How do allergies cause a headache?
When you have a runny nose and feeling sneezy or stuffy during allergy season, you likely have allergens irritating your nasal passageways.2,3
Since these symptoms are typically localized in the sinus and facial area, it makes it easy to trigger headaches whenever your allergies flare-up.3,4 Inflamed sinuses restrict airflow and prevent mucus from draining properly, causing your sinuses to become a breeding ground for bacteria to grow. This inflammation caused by allergens can lead to facial pain and headaches5. That being said, most headaches do not an allergic basis.3
How do allergies cause a cough?
Like headaches, coughs can also be triggered by allergy symptoms. For example, postnasal drip is a common symptom of hay fever but can simultaneously trigger coughs. That occurs when allergens irritate the lining of your nose and cause mucus to drip.6 When this happens, the excess mucus tickles the back of your throat, causing a cough.
Since coughs can be symptoms of specific allergies such as hay fever, it can help you narrow down from an array of allergy conditions. 6 If hay fever is causing your cough, your allergy symptoms will usually worsen during spring, summer, or fall, where seasonal triggers such as tree pollen, ragweed pollen, and grass pollen are at its peak.6 Learn more about hay fever symptoms here!
However, your cough can last for much longer if you have year-round allergies. Lingering allergens such as dust mites, dander, and spores from indoor fungi and molds can trigger symptoms that lead to a chronic, cough.7
How to alleviate headaches and coughs caused by allergies
It is important for allergy-sufferers to address their symptoms early to help prevent them from worsening. Some precautions that one can take to help prevent cough triggers and relieve sinus inflammation, include:3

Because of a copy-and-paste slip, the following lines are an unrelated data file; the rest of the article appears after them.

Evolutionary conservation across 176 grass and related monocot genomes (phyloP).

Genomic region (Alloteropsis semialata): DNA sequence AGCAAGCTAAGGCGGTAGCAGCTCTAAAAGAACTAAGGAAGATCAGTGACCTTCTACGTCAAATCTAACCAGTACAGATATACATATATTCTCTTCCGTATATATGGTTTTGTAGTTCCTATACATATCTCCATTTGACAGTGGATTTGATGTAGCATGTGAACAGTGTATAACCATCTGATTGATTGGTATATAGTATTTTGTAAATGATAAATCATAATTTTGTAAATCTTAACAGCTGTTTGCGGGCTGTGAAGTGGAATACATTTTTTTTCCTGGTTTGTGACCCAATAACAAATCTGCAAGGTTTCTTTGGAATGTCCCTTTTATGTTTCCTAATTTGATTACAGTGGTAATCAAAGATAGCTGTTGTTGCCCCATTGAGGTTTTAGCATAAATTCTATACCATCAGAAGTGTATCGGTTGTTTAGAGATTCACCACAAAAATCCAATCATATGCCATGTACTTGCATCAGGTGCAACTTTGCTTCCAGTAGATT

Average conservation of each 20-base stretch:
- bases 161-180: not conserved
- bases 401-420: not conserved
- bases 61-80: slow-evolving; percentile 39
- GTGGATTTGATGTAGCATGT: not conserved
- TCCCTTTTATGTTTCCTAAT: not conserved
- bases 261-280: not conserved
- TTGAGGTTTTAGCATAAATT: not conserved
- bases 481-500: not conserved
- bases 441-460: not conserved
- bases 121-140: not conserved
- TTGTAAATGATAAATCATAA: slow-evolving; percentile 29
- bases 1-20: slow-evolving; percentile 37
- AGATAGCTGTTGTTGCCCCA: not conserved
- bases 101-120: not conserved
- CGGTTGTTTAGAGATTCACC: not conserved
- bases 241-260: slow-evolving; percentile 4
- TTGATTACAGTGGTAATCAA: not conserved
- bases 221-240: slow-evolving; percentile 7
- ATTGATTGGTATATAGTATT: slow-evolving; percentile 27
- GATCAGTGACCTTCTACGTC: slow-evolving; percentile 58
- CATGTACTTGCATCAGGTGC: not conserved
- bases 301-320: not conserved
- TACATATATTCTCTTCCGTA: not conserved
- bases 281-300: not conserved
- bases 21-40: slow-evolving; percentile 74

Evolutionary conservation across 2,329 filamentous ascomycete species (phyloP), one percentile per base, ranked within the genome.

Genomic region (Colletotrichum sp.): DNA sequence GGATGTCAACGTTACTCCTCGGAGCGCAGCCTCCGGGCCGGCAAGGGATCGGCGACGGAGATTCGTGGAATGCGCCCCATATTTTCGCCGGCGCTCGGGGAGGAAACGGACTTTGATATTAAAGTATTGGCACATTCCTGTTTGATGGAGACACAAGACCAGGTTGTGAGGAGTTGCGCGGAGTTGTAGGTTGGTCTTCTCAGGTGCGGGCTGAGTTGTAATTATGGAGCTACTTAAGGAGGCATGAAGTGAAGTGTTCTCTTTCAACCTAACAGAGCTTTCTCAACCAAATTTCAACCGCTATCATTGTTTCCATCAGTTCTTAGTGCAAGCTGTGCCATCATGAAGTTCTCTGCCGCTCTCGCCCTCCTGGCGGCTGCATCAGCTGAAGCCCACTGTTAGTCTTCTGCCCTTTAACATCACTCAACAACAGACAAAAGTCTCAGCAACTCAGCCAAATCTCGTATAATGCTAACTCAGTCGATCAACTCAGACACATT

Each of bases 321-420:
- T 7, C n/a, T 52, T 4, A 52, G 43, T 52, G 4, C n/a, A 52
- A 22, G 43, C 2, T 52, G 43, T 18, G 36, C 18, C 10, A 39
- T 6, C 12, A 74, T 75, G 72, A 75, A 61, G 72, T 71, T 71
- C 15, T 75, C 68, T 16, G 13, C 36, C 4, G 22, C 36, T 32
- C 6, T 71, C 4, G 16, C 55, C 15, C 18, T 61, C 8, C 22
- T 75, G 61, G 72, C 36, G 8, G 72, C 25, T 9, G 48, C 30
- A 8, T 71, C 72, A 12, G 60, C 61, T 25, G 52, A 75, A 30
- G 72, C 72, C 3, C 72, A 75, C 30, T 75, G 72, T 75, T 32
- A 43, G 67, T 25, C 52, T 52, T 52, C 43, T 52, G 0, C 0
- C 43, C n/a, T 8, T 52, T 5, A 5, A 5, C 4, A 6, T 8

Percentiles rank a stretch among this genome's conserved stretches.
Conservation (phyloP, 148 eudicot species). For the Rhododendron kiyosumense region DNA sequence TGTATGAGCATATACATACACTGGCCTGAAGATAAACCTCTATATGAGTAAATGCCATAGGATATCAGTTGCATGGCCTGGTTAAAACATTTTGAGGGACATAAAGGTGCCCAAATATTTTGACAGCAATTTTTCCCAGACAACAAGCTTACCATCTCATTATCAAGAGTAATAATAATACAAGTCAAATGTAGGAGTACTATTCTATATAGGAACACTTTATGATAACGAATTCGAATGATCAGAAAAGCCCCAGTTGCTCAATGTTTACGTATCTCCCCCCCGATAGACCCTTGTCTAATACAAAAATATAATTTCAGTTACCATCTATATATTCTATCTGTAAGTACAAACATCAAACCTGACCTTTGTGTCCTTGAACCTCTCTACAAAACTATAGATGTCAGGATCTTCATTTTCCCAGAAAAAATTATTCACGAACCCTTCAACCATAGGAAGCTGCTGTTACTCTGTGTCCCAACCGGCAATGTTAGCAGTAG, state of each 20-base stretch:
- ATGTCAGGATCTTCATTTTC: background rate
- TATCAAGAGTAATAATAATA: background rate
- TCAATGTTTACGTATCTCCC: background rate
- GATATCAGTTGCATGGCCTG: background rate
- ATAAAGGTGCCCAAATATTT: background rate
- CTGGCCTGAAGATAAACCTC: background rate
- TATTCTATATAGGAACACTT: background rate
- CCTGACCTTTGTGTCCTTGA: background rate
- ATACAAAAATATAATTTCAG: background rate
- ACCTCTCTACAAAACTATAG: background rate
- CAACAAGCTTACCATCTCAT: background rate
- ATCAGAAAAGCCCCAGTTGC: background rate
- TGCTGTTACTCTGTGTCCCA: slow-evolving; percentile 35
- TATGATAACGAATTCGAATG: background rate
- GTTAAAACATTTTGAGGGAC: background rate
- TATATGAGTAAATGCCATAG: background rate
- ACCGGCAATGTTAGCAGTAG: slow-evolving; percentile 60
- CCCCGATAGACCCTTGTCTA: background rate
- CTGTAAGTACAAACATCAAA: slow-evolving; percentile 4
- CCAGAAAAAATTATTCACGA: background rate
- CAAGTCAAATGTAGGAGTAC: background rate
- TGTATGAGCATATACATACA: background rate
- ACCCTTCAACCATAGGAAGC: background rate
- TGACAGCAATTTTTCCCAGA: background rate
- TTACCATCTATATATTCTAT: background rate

1. Reduce Exposure to Allergens
If you find that your headaches and coughs are heightened during the allergy seasons, consider finding ways to reduce your exposure to allergens. This may mean staying indoors more often when the pollen count is high, or simply reducing your contact with pets if dander is a trigger for you.
Making lifestyle changes like wearing a mask when mowing your lawn or using an air purifier to filter out dust particles in your home can also be a way to help reduce your exposure to allergens.
2. Try Home Remedies to Relieve Sinus Issues and Coughs
There are several at-home remedies you can try to help clear your sinuses, relieve your headache, and prevent cough triggers.
Start by drinking plenty of warm water to drain and thin out clinging mucus. Try a warm, moist compress over the bridge of your nose (covering the sinuses) to see if you can alleviate pressure from your headache. A steam room—or even the steam from a hot shower—can also help the sinuses decongest and offer relief.
To prevent post-nasal drip that may trigger coughs, consider using a saline spray to clear your nasal passageways, or decongest by inhaling steam.8
3. Use Over-the-Counter Medications
When your allergies kick-in, try an OTC medication to get relief.
Use REACTINE® Complete Sinus + Allergy to relieve nasal congestion, stuffiness, and runny nose. You can also try REACTINE® Allergy Liquid, an antihistamine in a soothing liquid format to relieve runny nose, sneezing, and post nasal drip which may trigger coughs.
As always, it is important to consult your doctor or another healthcare professional if you have any questions about symptoms, medications, or other treatments. You should also always follow the instructions on the OTC medication label, and only take Reactine as directed. If your symptoms persist or worsen, seek immediate help from your doctor.